• Asset impairments– If an entity determines that the events resulting from a natural disaster have triggered impairment indicators, an impairment test must be performed in accordance with IAS 36
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Natural disasters Financial statement disclosure

Natural disasters Financial statement disclosure is about that, how to explain the disaster in the financial statements in a manner that leads to useful information for many users. The financial statement disclosure for entities directly and/or indirectly affected by natural disasters will vary depending on the magnitude of their losses and the availability of information.

In many cases, the financial statement disclosure requirements are addressed based on the nature of the loss (e.g., asset impairments, hedging, decommissioning costs) or the timing of the loss (e.g., events after the reporting period). Because the natural disaster may result in new obligations and uncertainties that an entity may not have previously experienced, the following discussion provides a brief summary of some of the … Read more

Natural disasters Classification of income and expense

Natural disasters Classification of income and expense deals with how important these (insurance) income and (impairment) expense items are in the financial statement after such disaster.

IAS 1 Presentation of Financial Statements requires that when items of income or expense (a term covering both profit or loss and other comprehensive income) are material, their nature and amount are disclosed separately. The standard provides examples of circumstances that would give rise to the separate disclosure of items of income and expense, which include:

  1. Write-downs of inventories to net realisable value, or of property, plant and equipment to recoverable amount, as well as reversals of such write-downsNatural disasters Classification of income and expense
  2. Restructuring of the activities of an entity and reversals of any provisions for the costs
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Natural disasters Insurance recoveries and reimbursements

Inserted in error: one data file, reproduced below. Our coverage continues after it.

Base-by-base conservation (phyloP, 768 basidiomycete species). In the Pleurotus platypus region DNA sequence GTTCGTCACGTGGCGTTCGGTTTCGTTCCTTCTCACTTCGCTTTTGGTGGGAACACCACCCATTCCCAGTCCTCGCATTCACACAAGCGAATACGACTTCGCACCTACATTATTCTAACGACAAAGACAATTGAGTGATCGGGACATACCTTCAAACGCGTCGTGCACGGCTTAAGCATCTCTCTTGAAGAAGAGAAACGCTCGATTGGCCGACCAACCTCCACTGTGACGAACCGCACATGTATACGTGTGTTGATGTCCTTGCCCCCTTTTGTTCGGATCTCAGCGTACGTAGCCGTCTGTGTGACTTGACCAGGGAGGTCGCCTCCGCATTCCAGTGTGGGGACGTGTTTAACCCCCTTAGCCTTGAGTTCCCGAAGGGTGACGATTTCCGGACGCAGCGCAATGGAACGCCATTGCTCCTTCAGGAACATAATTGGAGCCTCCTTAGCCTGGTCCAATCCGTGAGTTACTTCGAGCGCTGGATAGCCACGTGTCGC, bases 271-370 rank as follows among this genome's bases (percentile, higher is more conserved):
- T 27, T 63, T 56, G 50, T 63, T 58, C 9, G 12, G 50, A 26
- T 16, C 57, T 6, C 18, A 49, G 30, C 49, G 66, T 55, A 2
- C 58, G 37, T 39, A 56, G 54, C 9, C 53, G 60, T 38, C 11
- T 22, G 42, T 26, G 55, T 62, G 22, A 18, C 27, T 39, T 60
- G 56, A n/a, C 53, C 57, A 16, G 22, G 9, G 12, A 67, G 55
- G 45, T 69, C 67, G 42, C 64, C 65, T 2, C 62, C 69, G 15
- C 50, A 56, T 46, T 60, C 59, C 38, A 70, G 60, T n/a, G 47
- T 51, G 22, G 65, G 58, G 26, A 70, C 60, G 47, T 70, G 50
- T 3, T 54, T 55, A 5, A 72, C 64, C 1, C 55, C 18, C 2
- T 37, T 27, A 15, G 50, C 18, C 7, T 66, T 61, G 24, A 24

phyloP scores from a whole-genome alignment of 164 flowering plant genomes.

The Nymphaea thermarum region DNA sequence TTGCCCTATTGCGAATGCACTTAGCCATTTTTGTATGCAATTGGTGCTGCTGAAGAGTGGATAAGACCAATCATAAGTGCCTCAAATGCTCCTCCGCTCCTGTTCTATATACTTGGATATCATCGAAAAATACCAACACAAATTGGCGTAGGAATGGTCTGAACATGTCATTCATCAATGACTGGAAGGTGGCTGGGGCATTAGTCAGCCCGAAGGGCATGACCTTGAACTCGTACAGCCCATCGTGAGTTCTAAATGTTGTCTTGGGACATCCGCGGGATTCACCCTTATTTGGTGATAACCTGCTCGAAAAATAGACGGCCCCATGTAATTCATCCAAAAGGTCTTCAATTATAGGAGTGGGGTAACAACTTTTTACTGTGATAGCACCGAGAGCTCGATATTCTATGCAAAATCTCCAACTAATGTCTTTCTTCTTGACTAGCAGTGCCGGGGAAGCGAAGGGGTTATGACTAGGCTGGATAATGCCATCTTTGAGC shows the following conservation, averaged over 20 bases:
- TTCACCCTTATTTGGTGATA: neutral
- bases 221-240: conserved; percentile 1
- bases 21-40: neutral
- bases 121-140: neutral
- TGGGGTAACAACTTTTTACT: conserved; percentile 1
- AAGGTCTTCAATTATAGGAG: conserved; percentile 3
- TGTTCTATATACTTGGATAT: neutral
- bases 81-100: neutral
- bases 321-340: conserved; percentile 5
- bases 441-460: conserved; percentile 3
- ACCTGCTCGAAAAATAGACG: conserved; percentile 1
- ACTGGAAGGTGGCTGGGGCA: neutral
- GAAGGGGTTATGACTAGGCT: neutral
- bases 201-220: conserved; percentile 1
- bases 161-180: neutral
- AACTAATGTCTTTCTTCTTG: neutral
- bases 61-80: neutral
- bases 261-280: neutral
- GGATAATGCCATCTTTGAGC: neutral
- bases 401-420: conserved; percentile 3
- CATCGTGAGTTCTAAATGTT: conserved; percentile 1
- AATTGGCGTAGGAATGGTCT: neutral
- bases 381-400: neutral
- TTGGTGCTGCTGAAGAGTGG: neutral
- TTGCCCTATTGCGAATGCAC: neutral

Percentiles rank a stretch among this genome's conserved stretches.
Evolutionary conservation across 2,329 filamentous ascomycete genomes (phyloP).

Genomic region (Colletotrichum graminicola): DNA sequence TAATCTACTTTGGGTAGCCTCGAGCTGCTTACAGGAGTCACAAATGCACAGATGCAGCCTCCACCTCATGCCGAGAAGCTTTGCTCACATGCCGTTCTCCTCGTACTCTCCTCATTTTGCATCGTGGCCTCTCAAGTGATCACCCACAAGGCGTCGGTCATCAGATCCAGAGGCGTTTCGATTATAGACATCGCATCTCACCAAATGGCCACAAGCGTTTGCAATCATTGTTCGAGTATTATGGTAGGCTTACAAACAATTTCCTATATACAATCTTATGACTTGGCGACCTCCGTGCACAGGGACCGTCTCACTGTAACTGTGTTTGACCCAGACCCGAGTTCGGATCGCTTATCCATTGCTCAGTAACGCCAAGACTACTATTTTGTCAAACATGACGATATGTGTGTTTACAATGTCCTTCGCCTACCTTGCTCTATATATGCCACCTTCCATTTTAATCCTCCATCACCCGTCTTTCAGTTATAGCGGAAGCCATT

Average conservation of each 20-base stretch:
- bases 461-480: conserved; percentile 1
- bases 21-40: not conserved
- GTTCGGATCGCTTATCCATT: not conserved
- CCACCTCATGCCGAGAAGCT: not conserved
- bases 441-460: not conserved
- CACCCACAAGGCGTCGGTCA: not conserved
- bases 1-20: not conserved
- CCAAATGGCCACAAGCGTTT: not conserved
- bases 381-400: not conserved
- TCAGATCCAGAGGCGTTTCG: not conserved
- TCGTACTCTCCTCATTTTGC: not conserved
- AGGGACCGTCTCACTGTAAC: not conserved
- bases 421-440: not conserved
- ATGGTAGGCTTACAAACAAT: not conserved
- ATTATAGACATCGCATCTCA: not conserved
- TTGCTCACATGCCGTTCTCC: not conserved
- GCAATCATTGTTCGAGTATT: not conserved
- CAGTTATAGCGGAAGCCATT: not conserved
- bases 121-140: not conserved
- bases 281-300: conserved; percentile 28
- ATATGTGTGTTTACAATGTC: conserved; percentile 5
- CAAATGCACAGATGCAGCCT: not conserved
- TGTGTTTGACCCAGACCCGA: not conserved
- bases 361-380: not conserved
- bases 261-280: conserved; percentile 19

Natural disasters Insurance recoveries and reimbursements discusses the IFRS accounting between several standards and the reporting for a natural disaster and the insurances involved.

An entity may experience a loss related to a natural disaster either through the impairment of an asset or the incurrence of a liability. For example, as a result of damage from a natural disaster, an entity may determine that an item of property, plant and equipment is impaired in accordance with IAS 36 Impairment of assets or that a receivable from a customer is impaired in accordance with IFRS 9 Financial instruments (or IAS 39, if still applicable).

Alternatively, an entity may incur costs to repair a damaged facility or determine that it has a … Read more

Natural disasters Miscellaneous considerations

Natural disasters Miscellaneous considerations deals with several special IFRS accounting issues after a natural disaster.

Future operating losses Natural disasters Miscellaneous considerations

Entities may incur other losses directly or indirectly related to a natural disaster. An entity may anticipate having future operating losses for a period of time after a natural disaster. For example, an entity may have repair costs, lost revenue due to plant closures or losses due to an overall decline in the economy. Additional costs might be incurred in renting alternative production facilities, providing transport or accommodation for employees or outsourcing business functions.

Future operating losses and costs do not meet the definition of a liability (because they do not arise from a present obligation resulting Read more

Natural disasters Restructuring

When your business is just surviving, Natural disasters Restructuring does not help, but the accounting and financial reporting is somewhat explained here. As a result of a natural disaster, an entity may decide to sell or abandon certain assets or execute a restructuring plan. A restructuring is a programme that is planned and controlled by management, and materially changes either the scope of a business undertaken by an entity or the manner in which business is conducted. IAS 37 Provisions, Contingent Liabilities and Contingent Assets addresses the accounting for costs associated with exit or disposal activities. Exit activities may include: Natural disasters RestructuringNatural disasters Restructuring

  • Sale or termination of a line of business Natural disasters Restructuring
  • Closure of a business location in